It has been over ten years since I read Fahrenheit 451, but I remember towards the end, when the few survivors of the cultural apocalypse sit around, trading a few verses of poetry with each other, because they have to hold on to every scrap of culture and literature they have. Even in a science fiction setting, even after hundreds of years of cultural oppression, I don't think information or stories will ever be that rare. I am a incorrigible walker, and I've seen dozens and scores and hundreds of books, tossed by the side of the road. True, some were soaked through and had slugs crawling around in their margins, but it is not like the knowledge isn't always going to be out there, hidden behind the butterscotch bushes down by the railroad tracks.

It is not that there is somehow a shortage of knowledge or information out there. Again, with our weapon analogy, when you have knowledge, but it isn't organized and discipline, you have a mob, not a militia, and certainly not an army. It is not a member of being part of a clique that knows secrets: it is being able to somehow execute a plan in regards to that. It is not about cooking up some shit in the basement, it is about making a recipe that everyone can follow.

To return to one of our most pressing examples of where knowledge seems to be lacking, we have seen almost five years of perhaps the most ignorant president in American history, with perhaps the only contender being his cousin. And the information, and knowledge of his mistakes, and the mistakes surrounding Iraq for the past twenty years, are hardly a secret to everyone. It is not like we don't have a picture of Donald Rumsfeld shaking hands with Saddam Hussein. But for some reason, these things aren't dealt with. To use another example (that ties into this same issue), Americans have had documentary proof, for 110 years now, that Turkey massacred Armenians. And for 110 years, various people have tried to get the United States government to publicly acknolwedge this, with no final result.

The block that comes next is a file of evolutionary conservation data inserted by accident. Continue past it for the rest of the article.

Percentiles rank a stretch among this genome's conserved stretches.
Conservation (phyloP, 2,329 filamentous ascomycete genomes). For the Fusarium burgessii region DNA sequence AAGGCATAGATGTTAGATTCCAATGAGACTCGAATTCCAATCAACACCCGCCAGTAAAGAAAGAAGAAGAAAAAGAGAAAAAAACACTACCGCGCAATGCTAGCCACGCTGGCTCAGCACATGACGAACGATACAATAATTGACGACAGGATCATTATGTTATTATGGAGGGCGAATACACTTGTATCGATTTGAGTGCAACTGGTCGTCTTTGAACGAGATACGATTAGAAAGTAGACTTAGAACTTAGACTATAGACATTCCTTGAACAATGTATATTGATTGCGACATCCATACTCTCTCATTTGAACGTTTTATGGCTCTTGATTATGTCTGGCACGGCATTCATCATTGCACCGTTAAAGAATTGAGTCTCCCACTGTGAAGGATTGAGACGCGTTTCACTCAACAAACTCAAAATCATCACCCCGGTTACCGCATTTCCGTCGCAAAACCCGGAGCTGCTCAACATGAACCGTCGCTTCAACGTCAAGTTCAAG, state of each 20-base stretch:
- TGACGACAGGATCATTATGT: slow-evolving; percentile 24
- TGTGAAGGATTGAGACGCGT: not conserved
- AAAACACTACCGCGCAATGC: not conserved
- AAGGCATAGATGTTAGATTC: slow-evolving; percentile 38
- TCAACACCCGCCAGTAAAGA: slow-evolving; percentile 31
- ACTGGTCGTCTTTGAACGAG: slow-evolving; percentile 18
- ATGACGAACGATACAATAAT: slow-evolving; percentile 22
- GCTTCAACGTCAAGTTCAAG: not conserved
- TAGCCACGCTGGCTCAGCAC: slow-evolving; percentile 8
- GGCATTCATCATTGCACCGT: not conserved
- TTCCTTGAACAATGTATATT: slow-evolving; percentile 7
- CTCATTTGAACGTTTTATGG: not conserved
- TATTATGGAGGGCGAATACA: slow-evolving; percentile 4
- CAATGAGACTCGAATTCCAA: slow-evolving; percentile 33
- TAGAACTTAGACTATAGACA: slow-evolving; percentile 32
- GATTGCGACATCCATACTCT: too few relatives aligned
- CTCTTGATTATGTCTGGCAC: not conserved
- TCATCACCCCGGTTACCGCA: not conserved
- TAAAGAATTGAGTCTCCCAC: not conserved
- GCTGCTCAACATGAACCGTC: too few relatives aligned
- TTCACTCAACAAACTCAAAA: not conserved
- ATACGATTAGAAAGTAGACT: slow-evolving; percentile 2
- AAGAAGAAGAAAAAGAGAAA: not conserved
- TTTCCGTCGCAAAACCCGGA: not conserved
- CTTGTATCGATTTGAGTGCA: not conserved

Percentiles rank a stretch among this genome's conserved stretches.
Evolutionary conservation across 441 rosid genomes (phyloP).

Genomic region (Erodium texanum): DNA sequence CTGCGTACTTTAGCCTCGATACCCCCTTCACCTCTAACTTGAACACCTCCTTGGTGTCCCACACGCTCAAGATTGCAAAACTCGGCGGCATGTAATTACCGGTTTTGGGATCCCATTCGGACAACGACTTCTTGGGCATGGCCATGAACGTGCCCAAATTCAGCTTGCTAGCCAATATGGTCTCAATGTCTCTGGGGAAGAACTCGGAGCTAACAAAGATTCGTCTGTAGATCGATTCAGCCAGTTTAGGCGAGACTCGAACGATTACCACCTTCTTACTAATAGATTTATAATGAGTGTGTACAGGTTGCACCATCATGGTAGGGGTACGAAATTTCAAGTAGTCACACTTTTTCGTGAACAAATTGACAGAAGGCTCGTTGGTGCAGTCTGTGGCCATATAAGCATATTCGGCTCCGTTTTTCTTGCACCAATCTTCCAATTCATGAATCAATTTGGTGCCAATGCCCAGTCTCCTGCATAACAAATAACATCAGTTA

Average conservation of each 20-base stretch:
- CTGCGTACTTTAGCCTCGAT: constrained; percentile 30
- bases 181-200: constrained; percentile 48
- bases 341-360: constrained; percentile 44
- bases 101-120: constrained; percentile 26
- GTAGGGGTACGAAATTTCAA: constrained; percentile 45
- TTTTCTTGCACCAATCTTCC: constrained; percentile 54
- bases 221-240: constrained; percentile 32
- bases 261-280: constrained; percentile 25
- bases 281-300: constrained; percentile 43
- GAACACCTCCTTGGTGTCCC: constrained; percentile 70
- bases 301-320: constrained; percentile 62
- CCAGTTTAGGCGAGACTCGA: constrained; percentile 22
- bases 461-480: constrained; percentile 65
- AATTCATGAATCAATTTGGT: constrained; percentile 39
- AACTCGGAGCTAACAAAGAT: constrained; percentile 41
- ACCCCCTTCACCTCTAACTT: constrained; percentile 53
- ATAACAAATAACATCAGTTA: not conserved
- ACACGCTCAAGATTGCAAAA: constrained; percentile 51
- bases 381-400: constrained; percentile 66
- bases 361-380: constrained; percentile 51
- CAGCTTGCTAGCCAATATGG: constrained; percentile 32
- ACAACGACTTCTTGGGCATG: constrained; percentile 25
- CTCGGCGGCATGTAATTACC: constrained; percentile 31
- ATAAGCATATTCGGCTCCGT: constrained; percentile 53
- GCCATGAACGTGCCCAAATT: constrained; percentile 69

In Mencius, Book V, Chapter III, it is written: "Tyrants and Corrupt Officials always avoid settled boundaries". That is why Bush has failed and will continue to fail. For all his bluster about spreading democracy, he has not put his word that he will refuse to prop up undemocratic nations. Its not the knowledge, it is settling on it, and sticking to it, that it is the important thing. That is why it is also written in Mencius, Book IV, Chapter IX, that "the mistakes of the ancient rulers were like eclipses of the sun and moon, there for everyone to see", but that "these days, the the rulers just persevere to the bitter end, and just invent excuses". It is not just having knowledge, it is making that knowledge public, and something that people must acknowledge and act on, that is the vital thing.

As you all know, of course, fixing knowledge can be difficult: there are simple discrepancies in facts, and then there is the myriad readings of people's intentions, and plans, and meanings, and there is the neverending stream of new paradigms and cultural shifts to consider. That is why we shouldn't, even if we could, state that someone is just wrong and censor all their further actions and speech. But we also can't just let the cloud of knowledge randomly drift around, with no way to draw conclusions or executions from it.

We have, here, actually solved the problem to a great extent. We have a way to judge people's opinions, and their readings of the facts. But this doesn't stop further discussion, and except in the most trying of circumstances, people don't get censored for having unpopular opinions. Mistakes are made here, and corrected. What e2 lacks, of course, since it is a virtual community, is executive power. But if you look at the way facts, knowledge, opinions, and personalities are evaluated on e2, it is actually a good template for other communities.